Clues you Should Decline a Job Offer

Looking For Clues (188 / 365)

Article by Wendy McCance

After several months at a temporary office, our company has moved back into our old office building.  I will be proud to meet with my clients in the newly remodeled office. The entire building is just beautiful.  I have my own office to work out of, and the mood of everyone who has dealt with the temporary office is extremely positive.

My co-workers feel like family and I thoroughly enjoy going to work (especially now that we are settled back in our original building).

The entire experience got me thinking of the path I had taken to get to the place I chose to work at.

I remember when I had gone on other job interviews.  Some of the experiences I had along the way were really interesting.  Looking back now, I am grateful that I listened to my inner voice and turned down positions that just felt off.

There is one job in particular that I am relieved I didn’t take.  It was on Twitter that this very successful realtor found me and began following me.  They were impressed that I had a real estate blog and liked the articles I was writing.

The realtor reached out and contacted me.  They were interested in having me work for them specifically.  I was definitely intrigued.  At the time, I had only worked in real estate for a couple of months.  This was a very successful realtor working in an exclusively white-collar community with million dollar homes.  I couldn’t believe that they wanted someone so new to real estate to work alongside them.  I saw myself making massive amounts of money if I worked for them.

I went in for an interview and was bowled away by the office.  There was marble everywhere.  Expensive paintings were hung on the wall.  The entire office screamed of being rich and successful.   My mind went into overdrive imagining what my future might be.

As I got to know the realtor and then one of the managers, I got a feeling that something was off.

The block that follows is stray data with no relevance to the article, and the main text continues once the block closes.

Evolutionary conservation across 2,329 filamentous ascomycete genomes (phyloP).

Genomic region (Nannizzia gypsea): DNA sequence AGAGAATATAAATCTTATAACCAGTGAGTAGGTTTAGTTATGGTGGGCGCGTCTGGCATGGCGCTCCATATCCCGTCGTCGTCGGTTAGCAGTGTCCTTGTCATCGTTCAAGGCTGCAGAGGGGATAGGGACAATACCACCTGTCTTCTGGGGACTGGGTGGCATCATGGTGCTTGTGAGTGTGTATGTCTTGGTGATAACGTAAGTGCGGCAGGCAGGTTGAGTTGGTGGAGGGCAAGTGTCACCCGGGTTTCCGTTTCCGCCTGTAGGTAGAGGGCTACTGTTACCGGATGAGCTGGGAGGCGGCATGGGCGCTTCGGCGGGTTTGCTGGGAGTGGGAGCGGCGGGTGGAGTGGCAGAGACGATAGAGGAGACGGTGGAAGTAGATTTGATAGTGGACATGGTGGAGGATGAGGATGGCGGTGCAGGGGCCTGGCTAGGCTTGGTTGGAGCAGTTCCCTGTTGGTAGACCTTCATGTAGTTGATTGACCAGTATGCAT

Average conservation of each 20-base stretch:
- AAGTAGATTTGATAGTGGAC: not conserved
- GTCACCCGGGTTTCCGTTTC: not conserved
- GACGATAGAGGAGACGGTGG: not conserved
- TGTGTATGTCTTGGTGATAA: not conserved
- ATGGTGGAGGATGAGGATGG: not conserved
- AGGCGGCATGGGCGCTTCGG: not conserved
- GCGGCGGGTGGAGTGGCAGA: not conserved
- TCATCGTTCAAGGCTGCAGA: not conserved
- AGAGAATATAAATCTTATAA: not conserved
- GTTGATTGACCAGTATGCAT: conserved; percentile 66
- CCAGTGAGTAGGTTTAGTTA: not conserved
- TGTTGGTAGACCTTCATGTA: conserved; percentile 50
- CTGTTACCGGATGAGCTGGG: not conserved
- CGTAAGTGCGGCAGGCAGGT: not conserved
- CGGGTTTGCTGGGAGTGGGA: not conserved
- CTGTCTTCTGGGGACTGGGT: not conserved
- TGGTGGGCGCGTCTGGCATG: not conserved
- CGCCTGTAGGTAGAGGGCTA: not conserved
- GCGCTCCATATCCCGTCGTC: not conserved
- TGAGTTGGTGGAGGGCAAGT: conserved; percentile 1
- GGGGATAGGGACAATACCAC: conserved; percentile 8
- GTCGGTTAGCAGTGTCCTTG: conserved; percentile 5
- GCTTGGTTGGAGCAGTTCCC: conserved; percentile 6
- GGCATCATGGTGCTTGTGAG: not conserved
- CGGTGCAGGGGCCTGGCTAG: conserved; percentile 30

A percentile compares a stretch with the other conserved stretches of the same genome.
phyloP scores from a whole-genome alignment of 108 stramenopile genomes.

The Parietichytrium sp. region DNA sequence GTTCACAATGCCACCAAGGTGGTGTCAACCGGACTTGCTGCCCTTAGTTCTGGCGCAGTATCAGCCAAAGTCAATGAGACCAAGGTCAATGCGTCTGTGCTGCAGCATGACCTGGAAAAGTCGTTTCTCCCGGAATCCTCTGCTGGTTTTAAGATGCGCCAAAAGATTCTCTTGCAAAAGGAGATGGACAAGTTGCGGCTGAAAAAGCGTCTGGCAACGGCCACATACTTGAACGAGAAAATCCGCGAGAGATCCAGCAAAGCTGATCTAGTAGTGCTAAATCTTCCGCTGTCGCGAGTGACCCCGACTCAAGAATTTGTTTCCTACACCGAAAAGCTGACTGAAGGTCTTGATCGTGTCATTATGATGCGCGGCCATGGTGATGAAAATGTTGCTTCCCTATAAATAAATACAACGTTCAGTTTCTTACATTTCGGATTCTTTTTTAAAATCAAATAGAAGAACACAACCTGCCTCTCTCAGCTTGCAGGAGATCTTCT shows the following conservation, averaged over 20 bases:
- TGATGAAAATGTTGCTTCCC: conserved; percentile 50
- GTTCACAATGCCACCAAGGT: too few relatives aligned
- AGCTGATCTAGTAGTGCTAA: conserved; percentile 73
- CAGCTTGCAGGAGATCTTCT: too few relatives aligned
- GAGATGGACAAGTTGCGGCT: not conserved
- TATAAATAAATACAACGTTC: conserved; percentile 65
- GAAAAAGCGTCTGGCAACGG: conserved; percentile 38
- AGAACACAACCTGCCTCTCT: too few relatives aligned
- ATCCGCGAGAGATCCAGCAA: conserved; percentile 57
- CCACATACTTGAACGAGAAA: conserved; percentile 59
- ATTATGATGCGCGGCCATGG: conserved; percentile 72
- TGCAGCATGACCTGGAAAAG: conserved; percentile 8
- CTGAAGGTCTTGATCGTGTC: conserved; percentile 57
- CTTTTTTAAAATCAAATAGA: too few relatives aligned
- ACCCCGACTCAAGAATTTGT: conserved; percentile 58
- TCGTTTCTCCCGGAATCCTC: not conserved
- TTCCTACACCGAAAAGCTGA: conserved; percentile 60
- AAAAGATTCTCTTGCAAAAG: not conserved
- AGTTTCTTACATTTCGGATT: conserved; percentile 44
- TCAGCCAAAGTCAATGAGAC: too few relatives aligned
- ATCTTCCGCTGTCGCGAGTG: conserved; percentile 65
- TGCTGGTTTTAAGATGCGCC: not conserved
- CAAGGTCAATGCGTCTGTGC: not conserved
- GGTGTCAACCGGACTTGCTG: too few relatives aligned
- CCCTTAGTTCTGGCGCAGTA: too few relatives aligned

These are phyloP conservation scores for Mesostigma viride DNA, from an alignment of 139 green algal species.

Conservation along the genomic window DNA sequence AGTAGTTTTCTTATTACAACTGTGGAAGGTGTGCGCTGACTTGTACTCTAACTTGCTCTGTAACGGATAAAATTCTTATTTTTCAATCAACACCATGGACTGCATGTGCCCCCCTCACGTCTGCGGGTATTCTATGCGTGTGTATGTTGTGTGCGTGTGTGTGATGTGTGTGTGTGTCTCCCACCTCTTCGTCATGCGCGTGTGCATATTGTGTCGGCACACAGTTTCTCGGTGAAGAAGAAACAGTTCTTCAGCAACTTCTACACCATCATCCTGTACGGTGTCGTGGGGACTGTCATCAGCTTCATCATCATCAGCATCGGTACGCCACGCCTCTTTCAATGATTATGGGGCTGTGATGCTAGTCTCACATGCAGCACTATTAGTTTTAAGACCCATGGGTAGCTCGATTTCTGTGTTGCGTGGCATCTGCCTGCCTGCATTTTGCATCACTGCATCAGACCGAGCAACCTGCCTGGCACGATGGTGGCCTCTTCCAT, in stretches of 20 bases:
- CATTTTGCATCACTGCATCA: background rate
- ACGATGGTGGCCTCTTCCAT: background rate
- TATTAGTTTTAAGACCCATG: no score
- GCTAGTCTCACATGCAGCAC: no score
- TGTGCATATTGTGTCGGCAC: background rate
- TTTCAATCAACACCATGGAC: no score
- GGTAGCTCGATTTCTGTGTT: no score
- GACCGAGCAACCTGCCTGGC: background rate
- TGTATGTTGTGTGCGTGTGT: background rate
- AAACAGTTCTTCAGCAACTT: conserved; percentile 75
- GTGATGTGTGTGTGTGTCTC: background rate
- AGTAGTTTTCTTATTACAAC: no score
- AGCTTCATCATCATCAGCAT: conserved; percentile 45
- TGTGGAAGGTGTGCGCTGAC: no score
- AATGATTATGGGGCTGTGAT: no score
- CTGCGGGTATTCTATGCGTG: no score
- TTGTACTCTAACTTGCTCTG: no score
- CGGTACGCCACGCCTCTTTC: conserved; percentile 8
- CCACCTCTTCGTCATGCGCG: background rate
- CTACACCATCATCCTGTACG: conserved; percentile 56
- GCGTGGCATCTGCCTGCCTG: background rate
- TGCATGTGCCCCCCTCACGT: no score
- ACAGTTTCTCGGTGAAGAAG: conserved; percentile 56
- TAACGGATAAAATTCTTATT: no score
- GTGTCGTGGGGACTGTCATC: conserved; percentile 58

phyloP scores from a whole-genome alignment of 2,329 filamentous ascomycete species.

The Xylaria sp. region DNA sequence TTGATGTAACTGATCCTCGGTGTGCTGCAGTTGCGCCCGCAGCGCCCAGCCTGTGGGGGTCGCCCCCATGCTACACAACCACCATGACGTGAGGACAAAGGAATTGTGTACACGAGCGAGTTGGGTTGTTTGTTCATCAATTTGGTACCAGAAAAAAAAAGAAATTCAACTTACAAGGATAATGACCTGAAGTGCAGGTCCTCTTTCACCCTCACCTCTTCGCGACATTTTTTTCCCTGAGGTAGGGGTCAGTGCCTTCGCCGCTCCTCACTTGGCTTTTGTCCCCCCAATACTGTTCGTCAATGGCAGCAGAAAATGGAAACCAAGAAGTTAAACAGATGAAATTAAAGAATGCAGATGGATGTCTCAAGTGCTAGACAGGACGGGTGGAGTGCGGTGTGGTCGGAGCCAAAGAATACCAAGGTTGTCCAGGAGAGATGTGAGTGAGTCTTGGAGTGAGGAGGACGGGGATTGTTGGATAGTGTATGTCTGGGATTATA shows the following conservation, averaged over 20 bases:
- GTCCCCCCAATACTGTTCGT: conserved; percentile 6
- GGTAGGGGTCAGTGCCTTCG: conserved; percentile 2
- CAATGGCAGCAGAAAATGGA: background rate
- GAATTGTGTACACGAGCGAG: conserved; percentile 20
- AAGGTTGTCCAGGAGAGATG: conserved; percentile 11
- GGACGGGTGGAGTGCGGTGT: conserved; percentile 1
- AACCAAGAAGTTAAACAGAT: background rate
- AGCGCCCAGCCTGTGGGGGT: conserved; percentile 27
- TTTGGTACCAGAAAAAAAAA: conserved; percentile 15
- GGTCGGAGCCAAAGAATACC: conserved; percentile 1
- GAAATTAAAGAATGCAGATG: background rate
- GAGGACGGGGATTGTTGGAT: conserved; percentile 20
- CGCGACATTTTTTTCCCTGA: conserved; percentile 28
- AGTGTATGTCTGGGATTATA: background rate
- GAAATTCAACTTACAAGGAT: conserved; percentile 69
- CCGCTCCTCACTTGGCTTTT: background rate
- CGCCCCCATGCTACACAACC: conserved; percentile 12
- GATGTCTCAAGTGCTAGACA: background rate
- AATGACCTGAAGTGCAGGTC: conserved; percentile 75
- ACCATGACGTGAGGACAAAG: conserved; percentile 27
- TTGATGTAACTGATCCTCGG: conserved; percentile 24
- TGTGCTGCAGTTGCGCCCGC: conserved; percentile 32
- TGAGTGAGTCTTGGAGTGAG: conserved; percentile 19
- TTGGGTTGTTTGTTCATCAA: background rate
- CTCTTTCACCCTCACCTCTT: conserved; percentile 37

Here are the reasons I declined the offer.

1.  The realtor who contacted me walked me into a conference room all the while bragging about what an extraordinary office these agents worked out of.  Just imagine what your clients would think coming into an office that looked like this?

It wasn’t that they mentioned this.  It was that this became a theme that was repeated over and over.  It was one of the big selling features to woo me.  It felt superficial and didn’t jive with my personality.  It began to turn me off.

2.  The realtor went through a history of all of the people before me who couldn’t handle the job.  I heard of at least three people in a one year period that had attempted the job but were then let go.  The realtor went on to mention a good friend of their’s who tried the job but who it didn’t work out for.  They felt the friend wasn’t on the ball and were disappointed in their performance.

Why would a realtor in an interview brag about so many people not working out?  At the same time, they tried to stroke my ego telling me all the reasons why I would be a perfect fit.  I had A COUPLE OF MONTHS in the industry.  What could I possibly know that would make a difference?  

I actually asked that exact question.  I was told it was my knowledge of social media that was so impressive.  I didn’t feel that was a good enough reason for a real estate agent’s job.

3.  I met with the manager who asked me several questions about my experience.

The realtor was sold on me.  Every time the manager asked a question, the realtor would jump in defensively and answer for me.  The realtor tried to sell my inexperience.  I on the other hand actually agreed with the manager and did point out that I hadn’t had many months in the field.

4.  The realtor walked me around the office and introduced me to the other agents.